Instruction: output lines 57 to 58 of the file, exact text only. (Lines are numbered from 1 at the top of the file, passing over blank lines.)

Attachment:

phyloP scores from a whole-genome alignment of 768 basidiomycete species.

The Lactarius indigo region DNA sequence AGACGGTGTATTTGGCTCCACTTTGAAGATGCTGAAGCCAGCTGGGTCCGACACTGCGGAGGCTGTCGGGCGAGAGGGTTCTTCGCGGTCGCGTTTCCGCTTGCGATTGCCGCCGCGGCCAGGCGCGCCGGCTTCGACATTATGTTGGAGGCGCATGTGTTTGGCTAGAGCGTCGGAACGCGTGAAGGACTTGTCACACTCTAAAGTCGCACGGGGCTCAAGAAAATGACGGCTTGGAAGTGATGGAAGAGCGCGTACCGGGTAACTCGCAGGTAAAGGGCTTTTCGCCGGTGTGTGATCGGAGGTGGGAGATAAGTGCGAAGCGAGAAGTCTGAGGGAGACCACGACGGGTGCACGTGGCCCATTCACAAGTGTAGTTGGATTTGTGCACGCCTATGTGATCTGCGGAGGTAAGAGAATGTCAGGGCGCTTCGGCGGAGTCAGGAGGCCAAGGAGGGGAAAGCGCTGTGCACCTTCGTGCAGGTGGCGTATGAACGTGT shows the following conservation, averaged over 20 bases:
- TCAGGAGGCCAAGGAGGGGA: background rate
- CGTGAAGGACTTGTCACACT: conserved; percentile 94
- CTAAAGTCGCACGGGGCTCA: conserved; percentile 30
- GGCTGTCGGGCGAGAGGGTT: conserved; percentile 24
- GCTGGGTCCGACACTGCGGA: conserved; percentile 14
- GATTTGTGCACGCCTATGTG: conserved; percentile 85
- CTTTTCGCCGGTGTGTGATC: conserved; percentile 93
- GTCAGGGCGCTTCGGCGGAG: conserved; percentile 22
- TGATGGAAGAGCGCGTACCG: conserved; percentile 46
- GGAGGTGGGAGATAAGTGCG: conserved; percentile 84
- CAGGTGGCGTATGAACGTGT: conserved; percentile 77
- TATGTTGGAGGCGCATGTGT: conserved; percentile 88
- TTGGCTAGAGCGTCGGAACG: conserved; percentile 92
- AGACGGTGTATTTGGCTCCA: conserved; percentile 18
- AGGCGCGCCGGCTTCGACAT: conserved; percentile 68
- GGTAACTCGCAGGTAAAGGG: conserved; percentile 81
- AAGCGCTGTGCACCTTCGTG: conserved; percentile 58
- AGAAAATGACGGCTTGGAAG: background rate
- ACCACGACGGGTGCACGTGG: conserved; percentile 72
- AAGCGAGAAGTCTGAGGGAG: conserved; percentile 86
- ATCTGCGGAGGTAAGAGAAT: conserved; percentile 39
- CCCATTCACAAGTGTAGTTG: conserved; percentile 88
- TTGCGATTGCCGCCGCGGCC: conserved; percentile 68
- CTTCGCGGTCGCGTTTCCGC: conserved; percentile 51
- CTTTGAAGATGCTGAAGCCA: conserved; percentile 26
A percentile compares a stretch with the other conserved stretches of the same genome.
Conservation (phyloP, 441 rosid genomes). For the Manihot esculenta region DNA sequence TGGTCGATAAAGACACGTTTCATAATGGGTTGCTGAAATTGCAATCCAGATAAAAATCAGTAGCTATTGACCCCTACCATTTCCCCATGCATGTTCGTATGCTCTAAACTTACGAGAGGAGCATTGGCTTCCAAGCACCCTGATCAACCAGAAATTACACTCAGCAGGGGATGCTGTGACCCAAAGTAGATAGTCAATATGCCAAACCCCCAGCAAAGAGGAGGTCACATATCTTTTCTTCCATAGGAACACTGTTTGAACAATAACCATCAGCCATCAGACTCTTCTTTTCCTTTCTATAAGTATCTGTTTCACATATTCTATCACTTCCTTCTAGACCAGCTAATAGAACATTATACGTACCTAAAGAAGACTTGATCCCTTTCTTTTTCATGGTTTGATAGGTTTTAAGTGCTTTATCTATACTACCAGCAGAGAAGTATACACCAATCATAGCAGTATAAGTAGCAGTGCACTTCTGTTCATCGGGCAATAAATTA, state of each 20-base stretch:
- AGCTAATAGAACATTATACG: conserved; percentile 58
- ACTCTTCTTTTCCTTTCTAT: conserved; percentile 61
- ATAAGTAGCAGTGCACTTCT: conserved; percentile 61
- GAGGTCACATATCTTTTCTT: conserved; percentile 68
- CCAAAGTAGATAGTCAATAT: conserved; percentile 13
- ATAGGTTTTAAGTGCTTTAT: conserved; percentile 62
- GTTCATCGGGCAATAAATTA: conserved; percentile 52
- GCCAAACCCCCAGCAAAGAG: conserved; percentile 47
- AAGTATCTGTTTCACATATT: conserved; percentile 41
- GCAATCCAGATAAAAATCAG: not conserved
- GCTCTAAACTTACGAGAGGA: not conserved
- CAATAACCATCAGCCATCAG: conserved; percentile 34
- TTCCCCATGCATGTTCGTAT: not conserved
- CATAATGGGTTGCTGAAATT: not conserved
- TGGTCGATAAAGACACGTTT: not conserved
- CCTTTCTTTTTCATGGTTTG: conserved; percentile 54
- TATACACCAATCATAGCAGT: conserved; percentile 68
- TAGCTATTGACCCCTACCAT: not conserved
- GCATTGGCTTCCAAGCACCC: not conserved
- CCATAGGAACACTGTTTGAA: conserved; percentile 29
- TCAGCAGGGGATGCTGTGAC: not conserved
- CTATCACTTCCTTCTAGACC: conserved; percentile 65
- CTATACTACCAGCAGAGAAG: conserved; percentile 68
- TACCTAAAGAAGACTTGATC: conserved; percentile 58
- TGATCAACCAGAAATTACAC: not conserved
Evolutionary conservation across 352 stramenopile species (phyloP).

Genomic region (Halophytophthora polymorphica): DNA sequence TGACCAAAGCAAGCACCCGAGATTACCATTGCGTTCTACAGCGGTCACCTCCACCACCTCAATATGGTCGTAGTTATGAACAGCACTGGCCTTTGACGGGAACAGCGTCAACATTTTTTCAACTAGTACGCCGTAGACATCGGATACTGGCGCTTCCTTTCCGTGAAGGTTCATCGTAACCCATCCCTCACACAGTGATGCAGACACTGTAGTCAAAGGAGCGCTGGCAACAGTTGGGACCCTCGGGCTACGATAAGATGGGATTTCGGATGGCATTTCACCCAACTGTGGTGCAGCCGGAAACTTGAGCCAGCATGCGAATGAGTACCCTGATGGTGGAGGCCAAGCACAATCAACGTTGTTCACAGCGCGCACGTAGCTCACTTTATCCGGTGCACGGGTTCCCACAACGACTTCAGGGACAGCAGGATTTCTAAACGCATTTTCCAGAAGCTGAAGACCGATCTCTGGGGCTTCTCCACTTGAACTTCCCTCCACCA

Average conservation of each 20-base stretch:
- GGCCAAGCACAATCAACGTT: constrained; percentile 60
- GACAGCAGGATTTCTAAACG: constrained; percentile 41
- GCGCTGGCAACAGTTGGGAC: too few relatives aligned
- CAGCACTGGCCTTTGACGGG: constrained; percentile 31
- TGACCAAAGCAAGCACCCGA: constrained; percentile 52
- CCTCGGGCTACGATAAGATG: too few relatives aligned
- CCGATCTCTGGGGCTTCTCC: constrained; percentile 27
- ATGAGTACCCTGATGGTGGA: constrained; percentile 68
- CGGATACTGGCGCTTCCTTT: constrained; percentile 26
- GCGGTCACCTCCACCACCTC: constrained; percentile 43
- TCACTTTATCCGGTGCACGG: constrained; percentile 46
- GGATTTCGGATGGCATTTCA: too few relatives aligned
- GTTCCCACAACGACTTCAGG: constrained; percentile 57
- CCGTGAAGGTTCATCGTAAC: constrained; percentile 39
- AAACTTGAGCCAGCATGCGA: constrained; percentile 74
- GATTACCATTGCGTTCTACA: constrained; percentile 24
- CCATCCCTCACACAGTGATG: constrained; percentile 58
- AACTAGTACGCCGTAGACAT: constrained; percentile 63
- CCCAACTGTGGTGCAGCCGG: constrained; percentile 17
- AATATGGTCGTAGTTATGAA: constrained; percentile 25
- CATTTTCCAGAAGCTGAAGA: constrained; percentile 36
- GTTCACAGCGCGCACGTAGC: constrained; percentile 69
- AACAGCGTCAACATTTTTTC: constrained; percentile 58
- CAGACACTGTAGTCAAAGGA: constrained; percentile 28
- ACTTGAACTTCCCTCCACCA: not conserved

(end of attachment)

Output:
Average conservation of each 20-base stretch:
- GGCCAAGCACAATCAACGTT: constrained; percentile 60